Noah’s Ark Reload


This year marks the 20th year anniversary of Jurassic Park, the film based on Michael Crichton’s novel with the same name and interestingly another milestone with a similar agenda is making waves in the science forum: de-extinction.

Many literature works warn of the vagaries of science run amok such as Mary Shelley’s Frankenstein and H.G. Wells’s The Island of Doctor Moreau. But if you don’t try, how will you know it’s impossible? Isn’t that the premise of science? Do we not expect science to go where no one has gone before in order to cure cancer, Parkinson’s, Alzheimer’s, or simply put …right our wrongs?

If we had the power to turn back the hands of time around 10 000 years ago, wouldn’t you like to see woolly mammoths (Mammuthus primigenius) returned to Siberia? What about the aurochs (Bos primigenius), a type of cow that went extinct in 1627; the thylacine (Thylacinus cynocephalus), a marsupial wolf –extinct 1936; the bucardo (Capra pyrenaica pyrenaica), an ibex –extinct 2000?

Sometime in February of 2012, a meeting was held at Harvard’s Wyss Institute and eventually in October 2012, a meeting supported by National Geographic brought together scientists from all over the world in a quest to determine if de-extinction was truly possible. The most likely candidate to have return to the skies is the red-breasted American passenger pigeon, currently being investigated for its de-extinction potential.


The process is based on the DNA of the band tailed pigeon , a living pigeon relative plus chunks of old DNA pieced together from museum specimens of the extinct pigeon.

Once the DNA pieces that give the extinct pigeon its red breast feathers, its longer tail, and other specific traits are identified, they can be inserted into the DNA of the living pigeon.

Stem cells containing the assembled patchwork DNA will be converted into germ cells (sperm and ova) and then inserted into chicken eggs. Thus, the chickens that hatch from the manipulated eggs will be chickens by all means but will carry the genetic material of passenger pigeons in their reproductive organs. Upon fertilization between a hybrid male chicken and hybrid female chicken, the eggs will hatch out brand new, de-extinct passenger pigeons.

There are two more de-extinction techniques that could have the potential to re-create long lost species. In the case of the extinct European aurochs efforts are based in back-breeding techniques: a form of artificial selection from living cattle relatives with the aim of recreating the traits of the extinct aurochs. The other technique is similar to a cloning procedure that eventually gave rise to Dolly, the first cloned animal in 1996. The cryogenically frozen tissue of a recently extinct animal can be transformed and implanted into a surrogate mother of a similar species.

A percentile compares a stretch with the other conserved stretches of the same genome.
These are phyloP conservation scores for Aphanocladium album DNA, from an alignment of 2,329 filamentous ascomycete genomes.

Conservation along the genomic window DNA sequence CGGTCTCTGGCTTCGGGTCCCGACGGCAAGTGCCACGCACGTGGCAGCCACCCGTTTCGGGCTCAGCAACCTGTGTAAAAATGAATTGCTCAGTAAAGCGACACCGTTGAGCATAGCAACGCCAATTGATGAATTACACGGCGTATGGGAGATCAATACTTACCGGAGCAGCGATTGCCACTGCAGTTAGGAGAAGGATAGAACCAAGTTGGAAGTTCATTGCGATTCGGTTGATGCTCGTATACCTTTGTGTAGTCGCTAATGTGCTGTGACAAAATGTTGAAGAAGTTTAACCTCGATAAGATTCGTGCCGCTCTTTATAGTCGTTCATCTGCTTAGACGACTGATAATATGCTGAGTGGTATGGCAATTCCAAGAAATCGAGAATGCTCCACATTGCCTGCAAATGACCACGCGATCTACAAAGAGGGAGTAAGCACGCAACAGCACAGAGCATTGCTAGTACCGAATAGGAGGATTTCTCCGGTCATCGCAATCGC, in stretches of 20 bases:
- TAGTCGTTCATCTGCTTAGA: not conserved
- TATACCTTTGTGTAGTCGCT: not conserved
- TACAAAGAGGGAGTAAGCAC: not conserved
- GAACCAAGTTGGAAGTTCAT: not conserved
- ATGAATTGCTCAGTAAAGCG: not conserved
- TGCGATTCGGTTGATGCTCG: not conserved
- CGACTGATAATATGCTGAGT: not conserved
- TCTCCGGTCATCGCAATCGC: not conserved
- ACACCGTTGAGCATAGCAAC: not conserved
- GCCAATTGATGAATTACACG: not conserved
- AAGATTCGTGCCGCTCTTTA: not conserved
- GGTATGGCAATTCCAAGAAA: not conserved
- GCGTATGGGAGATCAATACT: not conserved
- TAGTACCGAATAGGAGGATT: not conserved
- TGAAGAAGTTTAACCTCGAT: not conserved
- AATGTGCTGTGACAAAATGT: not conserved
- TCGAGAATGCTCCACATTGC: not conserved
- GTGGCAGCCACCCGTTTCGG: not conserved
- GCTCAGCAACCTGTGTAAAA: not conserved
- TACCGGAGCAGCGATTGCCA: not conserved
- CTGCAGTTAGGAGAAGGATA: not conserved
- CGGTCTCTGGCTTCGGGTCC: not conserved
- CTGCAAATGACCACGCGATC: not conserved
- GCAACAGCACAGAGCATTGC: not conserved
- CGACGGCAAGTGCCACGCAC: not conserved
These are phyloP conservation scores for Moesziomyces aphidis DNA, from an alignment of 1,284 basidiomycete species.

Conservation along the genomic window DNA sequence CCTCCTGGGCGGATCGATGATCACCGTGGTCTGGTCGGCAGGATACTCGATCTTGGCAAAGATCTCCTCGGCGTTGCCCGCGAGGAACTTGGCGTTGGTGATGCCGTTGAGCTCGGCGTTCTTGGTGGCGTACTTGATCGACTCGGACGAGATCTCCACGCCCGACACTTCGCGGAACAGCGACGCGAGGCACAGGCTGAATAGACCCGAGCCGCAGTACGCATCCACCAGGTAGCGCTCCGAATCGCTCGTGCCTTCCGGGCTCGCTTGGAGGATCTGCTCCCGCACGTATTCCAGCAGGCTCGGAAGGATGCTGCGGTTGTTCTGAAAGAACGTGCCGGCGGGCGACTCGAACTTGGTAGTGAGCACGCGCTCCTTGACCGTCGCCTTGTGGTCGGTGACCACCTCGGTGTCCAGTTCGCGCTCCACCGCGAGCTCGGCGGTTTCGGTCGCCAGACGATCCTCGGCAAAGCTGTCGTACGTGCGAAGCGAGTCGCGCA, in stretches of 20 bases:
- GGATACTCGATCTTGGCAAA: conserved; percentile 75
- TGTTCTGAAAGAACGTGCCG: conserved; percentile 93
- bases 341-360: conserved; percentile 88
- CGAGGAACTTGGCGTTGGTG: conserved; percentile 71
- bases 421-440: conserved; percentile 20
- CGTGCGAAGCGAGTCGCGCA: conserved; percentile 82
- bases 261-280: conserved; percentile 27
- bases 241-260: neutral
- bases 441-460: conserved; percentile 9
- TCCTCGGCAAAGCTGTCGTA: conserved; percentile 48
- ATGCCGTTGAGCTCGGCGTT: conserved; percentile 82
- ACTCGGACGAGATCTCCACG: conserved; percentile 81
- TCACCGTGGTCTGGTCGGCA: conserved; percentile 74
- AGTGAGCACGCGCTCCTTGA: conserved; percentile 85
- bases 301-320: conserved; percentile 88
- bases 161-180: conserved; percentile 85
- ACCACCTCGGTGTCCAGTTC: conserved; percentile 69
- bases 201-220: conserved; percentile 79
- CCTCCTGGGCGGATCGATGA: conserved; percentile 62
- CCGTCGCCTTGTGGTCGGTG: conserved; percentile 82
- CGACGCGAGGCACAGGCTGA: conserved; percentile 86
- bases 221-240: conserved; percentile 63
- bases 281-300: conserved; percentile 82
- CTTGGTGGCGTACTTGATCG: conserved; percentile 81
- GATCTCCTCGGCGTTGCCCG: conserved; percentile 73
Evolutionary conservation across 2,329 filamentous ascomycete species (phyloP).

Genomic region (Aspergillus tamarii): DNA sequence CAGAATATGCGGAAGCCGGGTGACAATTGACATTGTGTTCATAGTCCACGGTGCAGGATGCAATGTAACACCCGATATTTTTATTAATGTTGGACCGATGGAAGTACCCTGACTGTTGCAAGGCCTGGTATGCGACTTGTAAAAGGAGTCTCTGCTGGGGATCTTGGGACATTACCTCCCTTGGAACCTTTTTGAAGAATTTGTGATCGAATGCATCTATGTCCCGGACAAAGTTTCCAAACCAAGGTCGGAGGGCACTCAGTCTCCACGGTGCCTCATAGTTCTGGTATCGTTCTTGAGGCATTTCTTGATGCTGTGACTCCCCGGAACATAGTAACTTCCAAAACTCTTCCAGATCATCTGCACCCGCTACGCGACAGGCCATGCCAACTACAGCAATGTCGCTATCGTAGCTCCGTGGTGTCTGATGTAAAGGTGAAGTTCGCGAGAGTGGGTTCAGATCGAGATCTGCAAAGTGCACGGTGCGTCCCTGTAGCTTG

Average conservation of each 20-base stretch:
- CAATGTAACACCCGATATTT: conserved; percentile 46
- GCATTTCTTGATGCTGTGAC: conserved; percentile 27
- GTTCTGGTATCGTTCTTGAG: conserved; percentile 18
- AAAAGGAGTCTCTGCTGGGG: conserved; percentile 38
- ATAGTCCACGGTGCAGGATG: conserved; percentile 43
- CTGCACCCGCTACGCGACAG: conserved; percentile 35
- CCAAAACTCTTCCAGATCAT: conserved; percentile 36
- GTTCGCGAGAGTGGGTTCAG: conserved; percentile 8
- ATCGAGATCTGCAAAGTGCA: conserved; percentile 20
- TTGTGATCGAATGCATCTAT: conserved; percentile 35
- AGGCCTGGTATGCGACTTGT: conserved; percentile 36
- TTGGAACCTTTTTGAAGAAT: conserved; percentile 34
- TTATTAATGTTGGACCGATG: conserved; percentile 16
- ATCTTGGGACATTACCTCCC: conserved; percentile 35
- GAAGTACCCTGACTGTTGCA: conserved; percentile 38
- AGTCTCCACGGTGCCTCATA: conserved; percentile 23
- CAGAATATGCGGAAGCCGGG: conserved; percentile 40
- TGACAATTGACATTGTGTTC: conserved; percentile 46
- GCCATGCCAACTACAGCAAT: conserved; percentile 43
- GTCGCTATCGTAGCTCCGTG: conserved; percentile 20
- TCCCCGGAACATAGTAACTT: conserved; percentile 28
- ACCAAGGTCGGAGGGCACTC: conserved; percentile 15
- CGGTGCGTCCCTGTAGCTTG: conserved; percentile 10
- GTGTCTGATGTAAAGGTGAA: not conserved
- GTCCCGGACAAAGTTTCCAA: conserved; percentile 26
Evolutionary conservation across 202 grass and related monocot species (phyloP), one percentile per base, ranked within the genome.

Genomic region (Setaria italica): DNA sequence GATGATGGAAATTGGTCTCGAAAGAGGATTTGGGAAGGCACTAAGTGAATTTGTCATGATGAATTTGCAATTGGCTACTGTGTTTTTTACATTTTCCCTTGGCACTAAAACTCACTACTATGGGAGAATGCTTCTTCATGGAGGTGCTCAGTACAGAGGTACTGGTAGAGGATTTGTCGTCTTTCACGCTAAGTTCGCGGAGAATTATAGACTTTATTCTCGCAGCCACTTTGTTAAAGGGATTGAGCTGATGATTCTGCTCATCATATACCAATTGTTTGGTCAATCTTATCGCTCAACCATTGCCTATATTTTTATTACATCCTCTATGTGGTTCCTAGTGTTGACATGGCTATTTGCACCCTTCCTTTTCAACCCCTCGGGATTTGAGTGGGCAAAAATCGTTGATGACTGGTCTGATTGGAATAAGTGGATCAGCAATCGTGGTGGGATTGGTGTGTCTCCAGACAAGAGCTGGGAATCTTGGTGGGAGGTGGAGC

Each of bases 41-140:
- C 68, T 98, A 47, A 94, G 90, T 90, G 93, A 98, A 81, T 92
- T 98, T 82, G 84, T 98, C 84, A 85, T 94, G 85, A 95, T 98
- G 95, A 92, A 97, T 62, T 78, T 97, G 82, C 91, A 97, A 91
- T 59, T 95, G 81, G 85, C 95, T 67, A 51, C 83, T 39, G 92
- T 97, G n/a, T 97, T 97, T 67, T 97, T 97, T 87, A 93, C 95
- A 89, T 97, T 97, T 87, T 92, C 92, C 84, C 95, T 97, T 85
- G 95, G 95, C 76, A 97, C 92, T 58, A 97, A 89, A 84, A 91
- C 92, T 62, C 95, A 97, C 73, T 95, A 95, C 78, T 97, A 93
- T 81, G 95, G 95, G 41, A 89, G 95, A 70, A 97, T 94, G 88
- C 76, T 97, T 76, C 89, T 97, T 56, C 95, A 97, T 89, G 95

There will be no mosquitoes trapped in amber and dinosaurs are off limits, but animals that still have living relatives are very likely to be returned to their native ecosystems. According to Revive and Restore, the upper limit for ancient DNA is 200 000 years.


Keystone species have a disproportionately large effect on the ecosystem to which they belong when compared to their abundance within the respective ecosystem. The woolly mammoth was thought to be such a species since with its disappearance the Siberian plains were transformed from grasslands into unproductive moss filled tundra.

Human made extinctions, especially of keystone species, left gaping holes in ecosystems and should not be confused with the natural extinctions that occur in nature when two organisms compete for the same resources. Our impact was definite and irreversible until now, which begs the question: should we reverse the damage we created and what will the consequences of our actions bring?

Is there anything wrong with fixing the mistakes of modern man or would we be fulfilling the needs of the guilty common consciousness? If we successfully reverse extinction some might consider preservation efforts obsolete since we can now bring back any animal we desire as long as we have a common living relative.

Should we continue on this path of de-extinction by accessing Noah’s Ark of lost genes in order to repopulate our world after a flood of self-interest and inability to care for our environment?





Could the cure for cancer lie in some compound found only in a certain extinct animal’s blood or are we playing with Promethean fire?


Header Image(s) from Pixabay & Gratisography

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